According to long-standing laws and other cosmic rules, stars are formed in thick clouds of molecular hydrogen gas. The full process is complicated, but some recent research can offer enough details except for a thing.
What truly determines the level of star formation in galaxies is quite puzzling astronomers’ studies.
Now, a team of astronomers tries to come up with the best answers so far.
Here is what you need to know.
Could Star Formation Be Linked to Something
The new research includes a new statistical procedure based on Bayesian modelling. Astronomers used this to accurately account for those galaxies with undetected bits of molecular or atomic hydrogen.
The method proved to be a useful tool. It indicates that in usual star-development galaxies, atomic and molecular hydrogen turn into stars around regular timescales of 1 and up to 10 billion years.
As for the starbursts (active galaxies), they possess shorter has consumption timescales.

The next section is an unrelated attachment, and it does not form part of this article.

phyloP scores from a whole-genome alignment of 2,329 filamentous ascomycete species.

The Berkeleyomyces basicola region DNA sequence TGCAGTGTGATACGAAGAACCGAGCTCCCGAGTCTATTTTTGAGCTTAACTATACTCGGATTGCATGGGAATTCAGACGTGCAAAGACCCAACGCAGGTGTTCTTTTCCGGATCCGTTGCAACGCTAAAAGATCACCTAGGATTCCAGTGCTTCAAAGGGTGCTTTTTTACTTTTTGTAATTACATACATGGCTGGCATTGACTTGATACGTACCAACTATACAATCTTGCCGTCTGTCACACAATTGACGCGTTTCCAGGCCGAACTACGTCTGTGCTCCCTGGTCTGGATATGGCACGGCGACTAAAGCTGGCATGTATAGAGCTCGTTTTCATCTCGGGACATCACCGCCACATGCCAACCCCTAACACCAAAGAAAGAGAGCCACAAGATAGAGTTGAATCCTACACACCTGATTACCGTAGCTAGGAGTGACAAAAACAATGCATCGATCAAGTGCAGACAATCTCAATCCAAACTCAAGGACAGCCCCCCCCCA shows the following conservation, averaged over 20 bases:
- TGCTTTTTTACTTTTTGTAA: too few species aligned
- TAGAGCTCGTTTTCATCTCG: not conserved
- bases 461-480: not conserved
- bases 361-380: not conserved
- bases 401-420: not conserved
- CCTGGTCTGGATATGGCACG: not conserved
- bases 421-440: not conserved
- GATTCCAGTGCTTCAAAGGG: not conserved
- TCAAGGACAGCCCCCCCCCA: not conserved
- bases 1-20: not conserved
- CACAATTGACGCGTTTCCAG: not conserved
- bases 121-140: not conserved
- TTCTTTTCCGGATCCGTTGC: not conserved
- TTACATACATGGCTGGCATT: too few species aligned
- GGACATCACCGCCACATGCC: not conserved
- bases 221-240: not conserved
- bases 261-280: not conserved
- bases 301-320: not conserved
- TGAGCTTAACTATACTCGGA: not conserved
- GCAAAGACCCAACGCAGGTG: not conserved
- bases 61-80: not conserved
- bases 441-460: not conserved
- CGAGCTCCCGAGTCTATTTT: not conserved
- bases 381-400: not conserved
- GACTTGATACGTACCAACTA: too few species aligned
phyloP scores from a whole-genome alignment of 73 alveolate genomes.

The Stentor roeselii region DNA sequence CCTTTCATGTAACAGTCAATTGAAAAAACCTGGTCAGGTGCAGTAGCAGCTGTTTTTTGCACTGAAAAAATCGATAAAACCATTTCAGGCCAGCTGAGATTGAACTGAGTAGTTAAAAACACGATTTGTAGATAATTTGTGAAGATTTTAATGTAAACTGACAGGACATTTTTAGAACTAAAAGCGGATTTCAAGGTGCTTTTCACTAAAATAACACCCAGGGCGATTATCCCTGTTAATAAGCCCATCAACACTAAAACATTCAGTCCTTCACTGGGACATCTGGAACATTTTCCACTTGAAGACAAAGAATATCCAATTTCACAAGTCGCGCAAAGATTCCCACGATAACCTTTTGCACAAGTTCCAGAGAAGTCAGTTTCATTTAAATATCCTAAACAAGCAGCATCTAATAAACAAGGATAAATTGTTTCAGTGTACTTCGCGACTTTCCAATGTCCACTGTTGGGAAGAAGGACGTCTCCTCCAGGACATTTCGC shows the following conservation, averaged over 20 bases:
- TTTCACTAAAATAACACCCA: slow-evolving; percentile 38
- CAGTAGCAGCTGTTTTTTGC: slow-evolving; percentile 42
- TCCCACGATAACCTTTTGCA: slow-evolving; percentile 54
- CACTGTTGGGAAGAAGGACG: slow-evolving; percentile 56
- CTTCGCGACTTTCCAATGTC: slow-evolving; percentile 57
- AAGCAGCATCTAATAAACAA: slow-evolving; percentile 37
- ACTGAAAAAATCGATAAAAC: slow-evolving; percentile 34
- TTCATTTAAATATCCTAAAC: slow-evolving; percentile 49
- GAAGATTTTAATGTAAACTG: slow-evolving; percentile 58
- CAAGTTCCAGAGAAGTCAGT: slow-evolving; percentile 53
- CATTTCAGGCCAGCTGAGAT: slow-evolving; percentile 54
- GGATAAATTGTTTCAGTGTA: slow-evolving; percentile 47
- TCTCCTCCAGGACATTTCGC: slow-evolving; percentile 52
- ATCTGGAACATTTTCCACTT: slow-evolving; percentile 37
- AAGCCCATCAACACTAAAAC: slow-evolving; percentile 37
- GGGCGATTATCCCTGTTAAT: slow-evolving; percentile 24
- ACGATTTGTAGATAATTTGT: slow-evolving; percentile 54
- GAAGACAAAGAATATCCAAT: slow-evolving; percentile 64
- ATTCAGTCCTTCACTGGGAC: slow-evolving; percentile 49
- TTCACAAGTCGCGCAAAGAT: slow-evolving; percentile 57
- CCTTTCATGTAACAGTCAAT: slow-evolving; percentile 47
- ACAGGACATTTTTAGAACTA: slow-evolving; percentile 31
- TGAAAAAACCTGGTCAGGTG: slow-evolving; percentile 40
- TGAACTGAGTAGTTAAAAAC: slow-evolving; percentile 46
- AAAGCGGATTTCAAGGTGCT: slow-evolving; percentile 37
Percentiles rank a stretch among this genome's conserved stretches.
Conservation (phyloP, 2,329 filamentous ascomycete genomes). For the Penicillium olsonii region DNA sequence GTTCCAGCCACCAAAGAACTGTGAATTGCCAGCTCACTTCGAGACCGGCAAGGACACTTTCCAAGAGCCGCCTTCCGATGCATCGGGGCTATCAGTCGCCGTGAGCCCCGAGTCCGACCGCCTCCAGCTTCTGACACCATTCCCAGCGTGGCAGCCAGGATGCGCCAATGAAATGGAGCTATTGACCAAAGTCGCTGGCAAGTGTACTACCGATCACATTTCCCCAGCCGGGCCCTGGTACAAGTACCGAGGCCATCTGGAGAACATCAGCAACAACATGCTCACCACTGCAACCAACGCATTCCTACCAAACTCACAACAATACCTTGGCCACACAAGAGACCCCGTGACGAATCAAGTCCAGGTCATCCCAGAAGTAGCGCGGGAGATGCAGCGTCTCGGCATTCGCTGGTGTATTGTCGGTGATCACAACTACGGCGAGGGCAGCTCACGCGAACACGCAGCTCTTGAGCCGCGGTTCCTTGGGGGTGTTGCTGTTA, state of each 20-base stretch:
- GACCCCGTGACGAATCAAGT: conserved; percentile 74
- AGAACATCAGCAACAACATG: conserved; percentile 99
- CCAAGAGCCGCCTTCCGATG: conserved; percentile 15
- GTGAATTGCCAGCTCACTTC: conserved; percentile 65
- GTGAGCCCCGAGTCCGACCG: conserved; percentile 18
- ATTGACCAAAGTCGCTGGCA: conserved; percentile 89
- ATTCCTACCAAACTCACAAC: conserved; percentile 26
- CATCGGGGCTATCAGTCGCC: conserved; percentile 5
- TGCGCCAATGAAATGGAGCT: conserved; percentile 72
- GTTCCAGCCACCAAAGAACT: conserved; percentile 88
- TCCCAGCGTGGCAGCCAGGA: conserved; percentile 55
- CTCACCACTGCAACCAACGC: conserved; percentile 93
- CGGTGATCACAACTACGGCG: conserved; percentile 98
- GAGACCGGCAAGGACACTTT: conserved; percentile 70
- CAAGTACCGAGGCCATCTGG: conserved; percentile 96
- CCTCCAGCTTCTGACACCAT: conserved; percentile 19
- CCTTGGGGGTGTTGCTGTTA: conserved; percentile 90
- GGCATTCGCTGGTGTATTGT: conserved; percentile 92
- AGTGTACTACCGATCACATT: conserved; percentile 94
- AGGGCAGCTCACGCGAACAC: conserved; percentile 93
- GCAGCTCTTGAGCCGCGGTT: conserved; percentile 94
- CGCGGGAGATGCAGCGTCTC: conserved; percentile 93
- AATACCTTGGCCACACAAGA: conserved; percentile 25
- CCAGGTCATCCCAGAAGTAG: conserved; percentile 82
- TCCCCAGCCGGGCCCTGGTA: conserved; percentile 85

Professor Robert Feldmann released a statement discussing what stars are linked to. He said:
“[…] star formation is indeed directly linked to the overall gas reservoir and thus set by the rate at which gas enters or leaves a galaxy.”
Other Significant Insights
The research is based on observational data of nearby galaxies. Astronomers utilized the mighty ALMA (the Atacama Large Millimeter/Submillimeter Array), and other observatories, too.
The main goal was to probe the gas content of a considerate amount of galaxies across cosmic records.
Previous studies suggested that two main factors can influence the star formation. The first one involves the quantity of molecular gas.
The second factor, on the other hand, features the timescale over which the gas reservoir is wasted by transforming it into stars.
It is necessary to extend the development of new methods to precisely get the physical content from recent data. The mysteries of star formation in galaxies must be uncovered.